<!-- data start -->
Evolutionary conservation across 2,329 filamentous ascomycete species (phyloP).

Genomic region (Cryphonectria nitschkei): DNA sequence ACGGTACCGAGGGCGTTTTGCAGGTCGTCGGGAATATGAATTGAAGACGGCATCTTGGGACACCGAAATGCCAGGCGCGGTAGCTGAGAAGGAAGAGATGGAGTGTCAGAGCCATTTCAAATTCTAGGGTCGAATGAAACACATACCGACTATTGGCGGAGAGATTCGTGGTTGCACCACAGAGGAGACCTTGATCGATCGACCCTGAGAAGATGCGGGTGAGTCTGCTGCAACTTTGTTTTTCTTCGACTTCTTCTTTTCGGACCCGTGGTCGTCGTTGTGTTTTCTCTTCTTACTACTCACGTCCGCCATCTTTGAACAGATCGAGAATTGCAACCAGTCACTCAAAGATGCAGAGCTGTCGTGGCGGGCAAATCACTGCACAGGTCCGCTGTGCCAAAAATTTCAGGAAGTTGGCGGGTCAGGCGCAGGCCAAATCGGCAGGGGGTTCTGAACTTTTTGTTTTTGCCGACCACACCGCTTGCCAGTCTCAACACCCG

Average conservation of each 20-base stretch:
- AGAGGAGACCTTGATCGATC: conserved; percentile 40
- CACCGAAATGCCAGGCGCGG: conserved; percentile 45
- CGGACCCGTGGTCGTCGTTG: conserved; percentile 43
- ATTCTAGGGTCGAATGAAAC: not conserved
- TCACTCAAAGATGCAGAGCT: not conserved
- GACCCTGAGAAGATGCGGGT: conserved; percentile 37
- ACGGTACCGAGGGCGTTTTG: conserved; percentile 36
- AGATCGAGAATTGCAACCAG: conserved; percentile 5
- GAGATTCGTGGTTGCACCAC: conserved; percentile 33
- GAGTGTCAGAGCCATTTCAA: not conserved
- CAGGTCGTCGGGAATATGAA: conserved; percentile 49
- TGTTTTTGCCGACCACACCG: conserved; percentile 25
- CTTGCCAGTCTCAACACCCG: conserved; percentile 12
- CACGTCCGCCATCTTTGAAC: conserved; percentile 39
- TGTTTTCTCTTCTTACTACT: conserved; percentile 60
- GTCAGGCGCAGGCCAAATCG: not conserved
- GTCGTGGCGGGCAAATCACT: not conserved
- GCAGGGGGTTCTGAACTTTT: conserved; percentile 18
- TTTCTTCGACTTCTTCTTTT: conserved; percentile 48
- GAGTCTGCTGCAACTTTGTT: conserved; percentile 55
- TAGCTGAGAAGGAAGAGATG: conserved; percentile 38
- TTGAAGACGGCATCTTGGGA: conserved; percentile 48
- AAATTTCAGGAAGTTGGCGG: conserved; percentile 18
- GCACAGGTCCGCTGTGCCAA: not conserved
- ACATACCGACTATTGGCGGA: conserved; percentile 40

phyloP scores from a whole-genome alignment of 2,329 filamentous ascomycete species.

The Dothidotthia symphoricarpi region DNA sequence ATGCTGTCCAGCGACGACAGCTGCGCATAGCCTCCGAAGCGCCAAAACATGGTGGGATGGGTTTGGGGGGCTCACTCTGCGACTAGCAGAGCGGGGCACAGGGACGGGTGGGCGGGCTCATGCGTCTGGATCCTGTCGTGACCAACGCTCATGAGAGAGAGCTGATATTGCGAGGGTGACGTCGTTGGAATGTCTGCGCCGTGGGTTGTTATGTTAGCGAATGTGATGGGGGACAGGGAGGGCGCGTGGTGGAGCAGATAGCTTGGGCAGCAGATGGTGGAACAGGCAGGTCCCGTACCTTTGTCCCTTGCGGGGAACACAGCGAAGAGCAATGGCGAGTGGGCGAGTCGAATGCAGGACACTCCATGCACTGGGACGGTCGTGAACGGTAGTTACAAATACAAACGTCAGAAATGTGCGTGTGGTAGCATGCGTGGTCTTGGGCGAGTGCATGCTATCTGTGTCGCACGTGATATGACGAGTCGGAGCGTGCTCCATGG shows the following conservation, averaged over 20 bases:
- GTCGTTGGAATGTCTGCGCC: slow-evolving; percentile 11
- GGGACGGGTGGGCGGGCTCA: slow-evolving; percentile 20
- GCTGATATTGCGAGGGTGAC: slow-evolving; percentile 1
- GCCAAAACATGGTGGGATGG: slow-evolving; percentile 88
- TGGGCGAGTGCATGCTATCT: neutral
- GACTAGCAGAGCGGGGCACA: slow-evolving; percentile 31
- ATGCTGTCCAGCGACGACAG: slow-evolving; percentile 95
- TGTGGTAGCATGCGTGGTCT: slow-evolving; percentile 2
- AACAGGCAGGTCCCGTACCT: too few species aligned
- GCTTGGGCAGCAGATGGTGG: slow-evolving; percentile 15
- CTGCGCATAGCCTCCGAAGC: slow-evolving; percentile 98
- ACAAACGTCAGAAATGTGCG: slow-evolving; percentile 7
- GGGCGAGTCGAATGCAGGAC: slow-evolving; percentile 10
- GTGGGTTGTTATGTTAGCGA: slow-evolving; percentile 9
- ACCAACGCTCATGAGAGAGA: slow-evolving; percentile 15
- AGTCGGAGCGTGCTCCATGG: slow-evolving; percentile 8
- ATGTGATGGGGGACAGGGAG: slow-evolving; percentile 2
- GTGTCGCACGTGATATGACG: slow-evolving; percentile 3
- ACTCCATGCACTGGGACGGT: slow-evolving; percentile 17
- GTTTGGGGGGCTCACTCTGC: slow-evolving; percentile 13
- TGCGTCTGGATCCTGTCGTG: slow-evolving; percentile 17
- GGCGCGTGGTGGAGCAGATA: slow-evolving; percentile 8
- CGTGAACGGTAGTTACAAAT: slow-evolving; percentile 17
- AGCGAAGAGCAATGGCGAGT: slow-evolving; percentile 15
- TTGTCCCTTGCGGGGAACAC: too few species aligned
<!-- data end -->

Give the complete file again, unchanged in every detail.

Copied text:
Evolutionary conservation across 2,329 filamentous ascomycete species (phyloP).

Genomic region (Cryphonectria nitschkei): DNA sequence ACGGTACCGAGGGCGTTTTGCAGGTCGTCGGGAATATGAATTGAAGACGGCATCTTGGGACACCGAAATGCCAGGCGCGGTAGCTGAGAAGGAAGAGATGGAGTGTCAGAGCCATTTCAAATTCTAGGGTCGAATGAAACACATACCGACTATTGGCGGAGAGATTCGTGGTTGCACCACAGAGGAGACCTTGATCGATCGACCCTGAGAAGATGCGGGTGAGTCTGCTGCAACTTTGTTTTTCTTCGACTTCTTCTTTTCGGACCCGTGGTCGTCGTTGTGTTTTCTCTTCTTACTACTCACGTCCGCCATCTTTGAACAGATCGAGAATTGCAACCAGTCACTCAAAGATGCAGAGCTGTCGTGGCGGGCAAATCACTGCACAGGTCCGCTGTGCCAAAAATTTCAGGAAGTTGGCGGGTCAGGCGCAGGCCAAATCGGCAGGGGGTTCTGAACTTTTTGTTTTTGCCGACCACACCGCTTGCCAGTCTCAACACCCG

Average conservation of each 20-base stretch:
- AGAGGAGACCTTGATCGATC: conserved; percentile 40
- CACCGAAATGCCAGGCGCGG: conserved; percentile 45
- CGGACCCGTGGTCGTCGTTG: conserved; percentile 43
- ATTCTAGGGTCGAATGAAAC: not conserved
- TCACTCAAAGATGCAGAGCT: not conserved
- GACCCTGAGAAGATGCGGGT: conserved; percentile 37
- ACGGTACCGAGGGCGTTTTG: conserved; percentile 36
- AGATCGAGAATTGCAACCAG: conserved; percentile 5
- GAGATTCGTGGTTGCACCAC: conserved; percentile 33
- GAGTGTCAGAGCCATTTCAA: not conserved
- CAGGTCGTCGGGAATATGAA: conserved; percentile 49
- TGTTTTTGCCGACCACACCG: conserved; percentile 25
- CTTGCCAGTCTCAACACCCG: conserved; percentile 12
- CACGTCCGCCATCTTTGAAC: conserved; percentile 39
- TGTTTTCTCTTCTTACTACT: conserved; percentile 60
- GTCAGGCGCAGGCCAAATCG: not conserved
- GTCGTGGCGGGCAAATCACT: not conserved
- GCAGGGGGTTCTGAACTTTT: conserved; percentile 18
- TTTCTTCGACTTCTTCTTTT: conserved; percentile 48
- GAGTCTGCTGCAACTTTGTT: conserved; percentile 55
- TAGCTGAGAAGGAAGAGATG: conserved; percentile 38
- TTGAAGACGGCATCTTGGGA: conserved; percentile 48
- AAATTTCAGGAAGTTGGCGG: conserved; percentile 18
- GCACAGGTCCGCTGTGCCAA: not conserved
- ACATACCGACTATTGGCGGA: conserved; percentile 40

phyloP scores from a whole-genome alignment of 2,329 filamentous ascomycete species.

The Dothidotthia symphoricarpi region DNA sequence ATGCTGTCCAGCGACGACAGCTGCGCATAGCCTCCGAAGCGCCAAAACATGGTGGGATGGGTTTGGGGGGCTCACTCTGCGACTAGCAGAGCGGGGCACAGGGACGGGTGGGCGGGCTCATGCGTCTGGATCCTGTCGTGACCAACGCTCATGAGAGAGAGCTGATATTGCGAGGGTGACGTCGTTGGAATGTCTGCGCCGTGGGTTGTTATGTTAGCGAATGTGATGGGGGACAGGGAGGGCGCGTGGTGGAGCAGATAGCTTGGGCAGCAGATGGTGGAACAGGCAGGTCCCGTACCTTTGTCCCTTGCGGGGAACACAGCGAAGAGCAATGGCGAGTGGGCGAGTCGAATGCAGGACACTCCATGCACTGGGACGGTCGTGAACGGTAGTTACAAATACAAACGTCAGAAATGTGCGTGTGGTAGCATGCGTGGTCTTGGGCGAGTGCATGCTATCTGTGTCGCACGTGATATGACGAGTCGGAGCGTGCTCCATGG shows the following conservation, averaged over 20 bases:
- GTCGTTGGAATGTCTGCGCC: slow-evolving; percentile 11
- GGGACGGGTGGGCGGGCTCA: slow-evolving; percentile 20
- GCTGATATTGCGAGGGTGAC: slow-evolving; percentile 1
- GCCAAAACATGGTGGGATGG: slow-evolving; percentile 88
- TGGGCGAGTGCATGCTATCT: neutral
- GACTAGCAGAGCGGGGCACA: slow-evolving; percentile 31
- ATGCTGTCCAGCGACGACAG: slow-evolving; percentile 95
- TGTGGTAGCATGCGTGGTCT: slow-evolving; percentile 2
- AACAGGCAGGTCCCGTACCT: too few species aligned
- GCTTGGGCAGCAGATGGTGG: slow-evolving; percentile 15
- CTGCGCATAGCCTCCGAAGC: slow-evolving; percentile 98
- ACAAACGTCAGAAATGTGCG: slow-evolving; percentile 7
- GGGCGAGTCGAATGCAGGAC: slow-evolving; percentile 10
- GTGGGTTGTTATGTTAGCGA: slow-evolving; percentile 9
- ACCAACGCTCATGAGAGAGA: slow-evolving; percentile 15
- AGTCGGAGCGTGCTCCATGG: slow-evolving; percentile 8
- ATGTGATGGGGGACAGGGAG: slow-evolving; percentile 2
- GTGTCGCACGTGATATGACG: slow-evolving; percentile 3
- ACTCCATGCACTGGGACGGT: slow-evolving; percentile 17
- GTTTGGGGGGCTCACTCTGC: slow-evolving; percentile 13
- TGCGTCTGGATCCTGTCGTG: slow-evolving; percentile 17
- GGCGCGTGGTGGAGCAGATA: slow-evolving; percentile 8
- CGTGAACGGTAGTTACAAAT: slow-evolving; percentile 17
- AGCGAAGAGCAATGGCGAGT: slow-evolving; percentile 15
- TTGTCCCTTGCGGGGAACAC: too few species aligned